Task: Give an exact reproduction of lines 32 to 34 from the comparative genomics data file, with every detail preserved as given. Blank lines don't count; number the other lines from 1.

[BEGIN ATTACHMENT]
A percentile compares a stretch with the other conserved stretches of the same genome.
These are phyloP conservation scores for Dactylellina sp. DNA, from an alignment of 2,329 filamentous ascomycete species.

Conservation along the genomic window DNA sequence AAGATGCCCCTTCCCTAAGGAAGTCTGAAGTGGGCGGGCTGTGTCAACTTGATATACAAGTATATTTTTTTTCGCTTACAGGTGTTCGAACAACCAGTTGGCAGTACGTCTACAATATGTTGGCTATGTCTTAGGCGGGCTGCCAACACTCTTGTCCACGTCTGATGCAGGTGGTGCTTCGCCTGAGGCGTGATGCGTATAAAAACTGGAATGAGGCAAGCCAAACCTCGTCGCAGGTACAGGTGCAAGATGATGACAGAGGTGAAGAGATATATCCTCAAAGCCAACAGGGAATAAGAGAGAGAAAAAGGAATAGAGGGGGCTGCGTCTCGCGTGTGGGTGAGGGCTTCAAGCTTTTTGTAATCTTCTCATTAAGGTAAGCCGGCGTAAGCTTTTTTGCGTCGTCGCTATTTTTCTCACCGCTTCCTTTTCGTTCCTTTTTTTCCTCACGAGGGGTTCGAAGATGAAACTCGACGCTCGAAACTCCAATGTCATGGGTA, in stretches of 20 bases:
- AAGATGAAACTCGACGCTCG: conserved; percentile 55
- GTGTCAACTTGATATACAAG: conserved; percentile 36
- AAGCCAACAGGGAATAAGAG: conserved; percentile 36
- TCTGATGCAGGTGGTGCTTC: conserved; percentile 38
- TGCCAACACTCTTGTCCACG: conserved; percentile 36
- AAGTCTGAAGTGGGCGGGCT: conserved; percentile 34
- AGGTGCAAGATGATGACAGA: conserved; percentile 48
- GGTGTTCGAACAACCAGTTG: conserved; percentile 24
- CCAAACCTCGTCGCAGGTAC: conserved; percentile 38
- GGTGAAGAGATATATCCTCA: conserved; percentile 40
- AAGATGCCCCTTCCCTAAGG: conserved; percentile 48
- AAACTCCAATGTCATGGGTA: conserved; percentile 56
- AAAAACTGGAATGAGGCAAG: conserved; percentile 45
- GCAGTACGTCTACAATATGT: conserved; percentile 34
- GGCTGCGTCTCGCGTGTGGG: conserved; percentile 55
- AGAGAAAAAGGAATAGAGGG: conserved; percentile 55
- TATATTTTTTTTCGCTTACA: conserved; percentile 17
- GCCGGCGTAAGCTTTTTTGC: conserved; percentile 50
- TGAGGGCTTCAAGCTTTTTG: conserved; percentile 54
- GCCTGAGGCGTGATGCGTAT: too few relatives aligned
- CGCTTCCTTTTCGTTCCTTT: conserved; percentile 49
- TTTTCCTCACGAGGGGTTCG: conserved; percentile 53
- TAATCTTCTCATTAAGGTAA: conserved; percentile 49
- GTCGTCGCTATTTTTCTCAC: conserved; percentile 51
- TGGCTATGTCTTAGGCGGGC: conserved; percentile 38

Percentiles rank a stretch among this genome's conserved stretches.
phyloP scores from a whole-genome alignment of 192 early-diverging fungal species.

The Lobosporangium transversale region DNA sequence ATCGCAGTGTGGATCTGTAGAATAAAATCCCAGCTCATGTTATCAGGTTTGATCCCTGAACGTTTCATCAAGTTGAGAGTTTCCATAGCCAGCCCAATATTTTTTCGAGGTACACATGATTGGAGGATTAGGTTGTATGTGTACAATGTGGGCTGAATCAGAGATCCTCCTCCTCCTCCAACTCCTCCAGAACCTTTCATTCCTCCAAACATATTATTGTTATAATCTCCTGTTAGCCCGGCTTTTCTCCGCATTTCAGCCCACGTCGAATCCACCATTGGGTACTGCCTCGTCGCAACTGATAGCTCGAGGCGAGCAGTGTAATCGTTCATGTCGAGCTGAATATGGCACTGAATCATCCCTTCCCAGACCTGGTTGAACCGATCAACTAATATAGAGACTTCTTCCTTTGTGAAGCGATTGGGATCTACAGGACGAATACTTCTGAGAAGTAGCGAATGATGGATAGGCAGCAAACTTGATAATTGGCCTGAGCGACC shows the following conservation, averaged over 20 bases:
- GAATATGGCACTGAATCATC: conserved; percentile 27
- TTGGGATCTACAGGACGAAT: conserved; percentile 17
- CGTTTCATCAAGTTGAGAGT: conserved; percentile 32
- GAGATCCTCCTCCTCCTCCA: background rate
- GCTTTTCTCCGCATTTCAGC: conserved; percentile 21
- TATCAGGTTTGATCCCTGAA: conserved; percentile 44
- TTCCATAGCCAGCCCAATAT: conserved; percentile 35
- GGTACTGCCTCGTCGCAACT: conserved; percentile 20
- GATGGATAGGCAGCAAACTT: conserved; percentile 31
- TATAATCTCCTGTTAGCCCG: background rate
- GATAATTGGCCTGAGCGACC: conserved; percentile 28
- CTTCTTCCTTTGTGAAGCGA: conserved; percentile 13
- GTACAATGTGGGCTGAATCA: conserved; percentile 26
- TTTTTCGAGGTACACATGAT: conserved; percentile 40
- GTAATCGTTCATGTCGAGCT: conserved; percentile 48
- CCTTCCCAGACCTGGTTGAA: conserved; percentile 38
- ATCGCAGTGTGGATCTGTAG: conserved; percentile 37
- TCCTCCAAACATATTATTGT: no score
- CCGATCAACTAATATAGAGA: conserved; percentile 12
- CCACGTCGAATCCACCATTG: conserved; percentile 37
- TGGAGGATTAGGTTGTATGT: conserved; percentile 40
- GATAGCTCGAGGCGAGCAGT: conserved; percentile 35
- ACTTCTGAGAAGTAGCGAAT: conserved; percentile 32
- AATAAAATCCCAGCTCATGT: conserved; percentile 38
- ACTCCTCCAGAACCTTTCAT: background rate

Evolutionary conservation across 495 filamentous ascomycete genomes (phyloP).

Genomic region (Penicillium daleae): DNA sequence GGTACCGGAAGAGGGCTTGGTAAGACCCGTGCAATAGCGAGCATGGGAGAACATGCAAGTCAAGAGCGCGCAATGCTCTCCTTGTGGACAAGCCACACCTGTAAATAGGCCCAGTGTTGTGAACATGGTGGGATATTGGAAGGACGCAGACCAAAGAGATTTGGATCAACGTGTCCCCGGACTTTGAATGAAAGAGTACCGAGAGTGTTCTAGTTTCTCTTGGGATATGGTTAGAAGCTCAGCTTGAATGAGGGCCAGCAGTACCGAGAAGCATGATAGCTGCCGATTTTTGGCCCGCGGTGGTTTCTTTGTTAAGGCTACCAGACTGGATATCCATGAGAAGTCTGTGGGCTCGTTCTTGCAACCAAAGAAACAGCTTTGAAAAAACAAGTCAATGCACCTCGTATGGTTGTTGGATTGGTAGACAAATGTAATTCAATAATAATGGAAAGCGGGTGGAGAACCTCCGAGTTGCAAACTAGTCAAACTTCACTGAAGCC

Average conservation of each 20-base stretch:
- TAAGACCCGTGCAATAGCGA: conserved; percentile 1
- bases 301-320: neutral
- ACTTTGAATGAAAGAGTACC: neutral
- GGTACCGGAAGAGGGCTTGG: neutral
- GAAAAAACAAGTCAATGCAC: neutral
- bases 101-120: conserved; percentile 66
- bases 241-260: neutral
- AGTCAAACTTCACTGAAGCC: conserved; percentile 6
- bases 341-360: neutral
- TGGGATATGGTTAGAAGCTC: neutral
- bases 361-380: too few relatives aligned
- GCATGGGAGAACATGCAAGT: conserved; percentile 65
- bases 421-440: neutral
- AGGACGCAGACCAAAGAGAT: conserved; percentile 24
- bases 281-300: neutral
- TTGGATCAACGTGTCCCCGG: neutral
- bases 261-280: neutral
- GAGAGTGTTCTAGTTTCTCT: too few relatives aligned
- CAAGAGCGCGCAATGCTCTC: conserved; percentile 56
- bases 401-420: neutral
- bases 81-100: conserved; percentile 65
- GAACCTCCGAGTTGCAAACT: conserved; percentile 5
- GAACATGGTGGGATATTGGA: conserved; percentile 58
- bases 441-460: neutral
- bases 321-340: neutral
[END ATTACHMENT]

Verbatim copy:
- GAATATGGCACTGAATCATC: conserved; percentile 27
- TTGGGATCTACAGGACGAAT: conserved; percentile 17
- CGTTTCATCAAGTTGAGAGT: conserved; percentile 32